Out-Law News | 12 Sep 2019 | 10:21 am | 2 min. read
The PRA has written to regulated firms (1-page / 287KB PDF) in support of a recent opinion on the interaction of AML and CTF compliance with prudential supervision, issued by the European Banking Authority (EBA). In its letter, it said that it would continue to monitor firms' compliance with their AML and CTF compliance responsibilities as part of its broader supervision of firms.
The PRA said that its requirement for firms to have "robust governance arrangements" in place extends to AML and CTF systems and controls. It is of the view that the senior manager allocated the Financial Conduct Authority (FCA) prescribed responsibility for financial crime under the Senior Managers Regime (SMR) be of "sufficient seniority to perform the role effectively".
Regulators and law enforcement agencies routinely assess whether those responsible for compliance have sufficient seniority, resourcing and autonomy to discharge their obligations.
The PRA also emphasised firms' responsibility for ensuring that members of their management body and senior management are "of sufficiently good repute, and possess sufficient knowledge, skills and experience, to perform their duties" at all times. It intends to share the information in its letter with the FCA, it said.
Regulatory law expert David Hamilton of Pinsent Masons, the law firm behind Out-Law, said that the letter was "a useful prompt for firms to assess whether their financial crime systems and controls would pass a resourcing 'litmus test'."
"In evaluating the effectiveness of corporate compliance programmes, regulators and law enforcement agencies throughout the world - and across all business sectors - routinely assess whether those responsible for compliance have sufficient seniority, resourcing and autonomy to discharge their obligations," he said. "The US Department of Justice's recent guidance document, 'Evaluation of Corporate Compliance Programs' (19-page / 267KB PDF), is an important example."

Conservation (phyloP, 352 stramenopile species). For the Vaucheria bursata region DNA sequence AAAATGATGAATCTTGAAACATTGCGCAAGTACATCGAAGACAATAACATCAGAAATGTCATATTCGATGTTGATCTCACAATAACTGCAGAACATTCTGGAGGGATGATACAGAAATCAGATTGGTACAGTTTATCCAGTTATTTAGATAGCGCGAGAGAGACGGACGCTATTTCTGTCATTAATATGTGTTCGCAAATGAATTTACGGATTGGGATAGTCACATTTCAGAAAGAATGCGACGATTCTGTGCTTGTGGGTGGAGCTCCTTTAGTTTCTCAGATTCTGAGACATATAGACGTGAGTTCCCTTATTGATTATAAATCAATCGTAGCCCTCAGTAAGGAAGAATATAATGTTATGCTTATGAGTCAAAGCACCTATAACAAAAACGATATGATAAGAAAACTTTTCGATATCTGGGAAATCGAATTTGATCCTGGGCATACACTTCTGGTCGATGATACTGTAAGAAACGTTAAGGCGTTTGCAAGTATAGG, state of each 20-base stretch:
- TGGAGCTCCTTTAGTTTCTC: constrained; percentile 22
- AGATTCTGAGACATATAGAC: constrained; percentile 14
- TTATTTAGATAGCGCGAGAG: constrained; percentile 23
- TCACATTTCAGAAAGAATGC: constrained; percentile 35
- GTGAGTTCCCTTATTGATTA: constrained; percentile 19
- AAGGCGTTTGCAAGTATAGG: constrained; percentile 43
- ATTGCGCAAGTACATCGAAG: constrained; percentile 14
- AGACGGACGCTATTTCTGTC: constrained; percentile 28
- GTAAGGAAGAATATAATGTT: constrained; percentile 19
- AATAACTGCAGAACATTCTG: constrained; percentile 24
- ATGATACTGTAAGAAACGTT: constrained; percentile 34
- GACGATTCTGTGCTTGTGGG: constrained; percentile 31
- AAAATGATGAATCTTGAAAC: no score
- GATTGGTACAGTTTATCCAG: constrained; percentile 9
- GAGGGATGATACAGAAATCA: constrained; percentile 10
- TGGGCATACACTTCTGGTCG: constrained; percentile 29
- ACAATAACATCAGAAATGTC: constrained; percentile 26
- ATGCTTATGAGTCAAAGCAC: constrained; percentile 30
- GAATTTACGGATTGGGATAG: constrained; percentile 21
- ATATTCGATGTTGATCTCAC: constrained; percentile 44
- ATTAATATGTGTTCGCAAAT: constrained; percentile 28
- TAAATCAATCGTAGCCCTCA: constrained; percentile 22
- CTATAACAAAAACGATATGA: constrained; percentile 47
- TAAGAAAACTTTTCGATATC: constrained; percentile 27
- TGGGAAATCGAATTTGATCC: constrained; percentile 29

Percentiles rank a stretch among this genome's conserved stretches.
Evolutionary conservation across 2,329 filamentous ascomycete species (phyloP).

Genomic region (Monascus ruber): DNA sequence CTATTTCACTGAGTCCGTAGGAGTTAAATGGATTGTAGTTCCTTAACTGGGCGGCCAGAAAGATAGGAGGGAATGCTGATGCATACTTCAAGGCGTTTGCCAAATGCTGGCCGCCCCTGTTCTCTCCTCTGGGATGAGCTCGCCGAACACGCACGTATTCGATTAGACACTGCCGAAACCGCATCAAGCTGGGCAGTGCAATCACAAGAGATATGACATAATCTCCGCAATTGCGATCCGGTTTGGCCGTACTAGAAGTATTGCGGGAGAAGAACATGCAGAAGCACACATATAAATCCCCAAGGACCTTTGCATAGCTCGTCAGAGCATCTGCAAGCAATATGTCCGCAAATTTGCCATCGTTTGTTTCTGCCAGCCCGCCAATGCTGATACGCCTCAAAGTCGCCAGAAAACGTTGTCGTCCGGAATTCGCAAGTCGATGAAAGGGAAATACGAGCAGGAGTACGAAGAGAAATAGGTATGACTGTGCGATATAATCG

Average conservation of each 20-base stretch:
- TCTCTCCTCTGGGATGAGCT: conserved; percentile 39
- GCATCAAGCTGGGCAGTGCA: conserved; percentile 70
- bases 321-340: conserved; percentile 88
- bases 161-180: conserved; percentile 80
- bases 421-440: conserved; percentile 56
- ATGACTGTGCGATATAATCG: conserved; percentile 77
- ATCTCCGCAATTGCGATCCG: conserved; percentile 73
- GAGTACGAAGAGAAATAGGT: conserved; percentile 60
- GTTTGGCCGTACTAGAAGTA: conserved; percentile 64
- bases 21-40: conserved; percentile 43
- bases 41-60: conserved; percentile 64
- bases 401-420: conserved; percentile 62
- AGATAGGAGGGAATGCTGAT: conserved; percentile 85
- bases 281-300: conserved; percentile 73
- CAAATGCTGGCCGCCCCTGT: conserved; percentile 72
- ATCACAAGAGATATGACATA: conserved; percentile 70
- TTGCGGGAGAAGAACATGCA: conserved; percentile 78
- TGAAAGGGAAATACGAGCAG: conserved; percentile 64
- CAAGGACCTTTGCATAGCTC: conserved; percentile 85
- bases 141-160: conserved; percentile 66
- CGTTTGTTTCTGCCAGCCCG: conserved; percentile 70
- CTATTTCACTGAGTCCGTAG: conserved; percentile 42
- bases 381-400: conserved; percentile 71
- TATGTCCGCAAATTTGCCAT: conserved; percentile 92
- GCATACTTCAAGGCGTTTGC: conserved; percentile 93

"As the EBA's opinion, upon which the PRA's 'dear CEO' letter is based, indicates, the financial regulatory authorities will assess firms' compliance frameworks at all stages of the regulatory process, including authorisation, ongoing supervision, targeted supervisory reviews and evaluations and, if necessary, enforcement," he said.
The SMR and related certification regime (together the SMCR) took effect in the banking sector in March 2016 and was extended to insurers in December 2018. It will be further extended to FCA solo-regulated firms from December 2019.
The SMR requires regulated financial firms to assign responsibility for certain areas of the business, including financial crime compliance, to named senior individuals, who must be approved by the regulators. The certification regime requires firms themselves to annually assess the fitness and propriety of staff in certain roles. The regime also incorporates additional conduct rules, applicable to all staff other than those in ancillary roles.
Senior managers not at board level must have authority to do what is required to ensure the financial crime function delivers on all the firm's regulatory obligations.
Financial regulation expert Andrew Barber of Pinsent Masons said: "While directed at firms prudentially regulated by the PRA, the Dear CEO letter is also a timely reminder of the importance of the management of financial crime functions in FCA solo regulated firms moving to the SMCR."
"Managers carrying on the 'financial crime' prescribed responsibility will need to be able to discharge their designated function without the risk of others being able to control or influence their operations. Senior managers not at board level must have authority to do what is required to ensure the financial crime function delivers on all the firm's regulatory obligations," he said.
Pinsent Masons is holding a webinar on the extension of the SMCR to solo-regulated firms on 24 September. Visit this page for more information, and to register.
13 Aug 2019
02 Sep 2019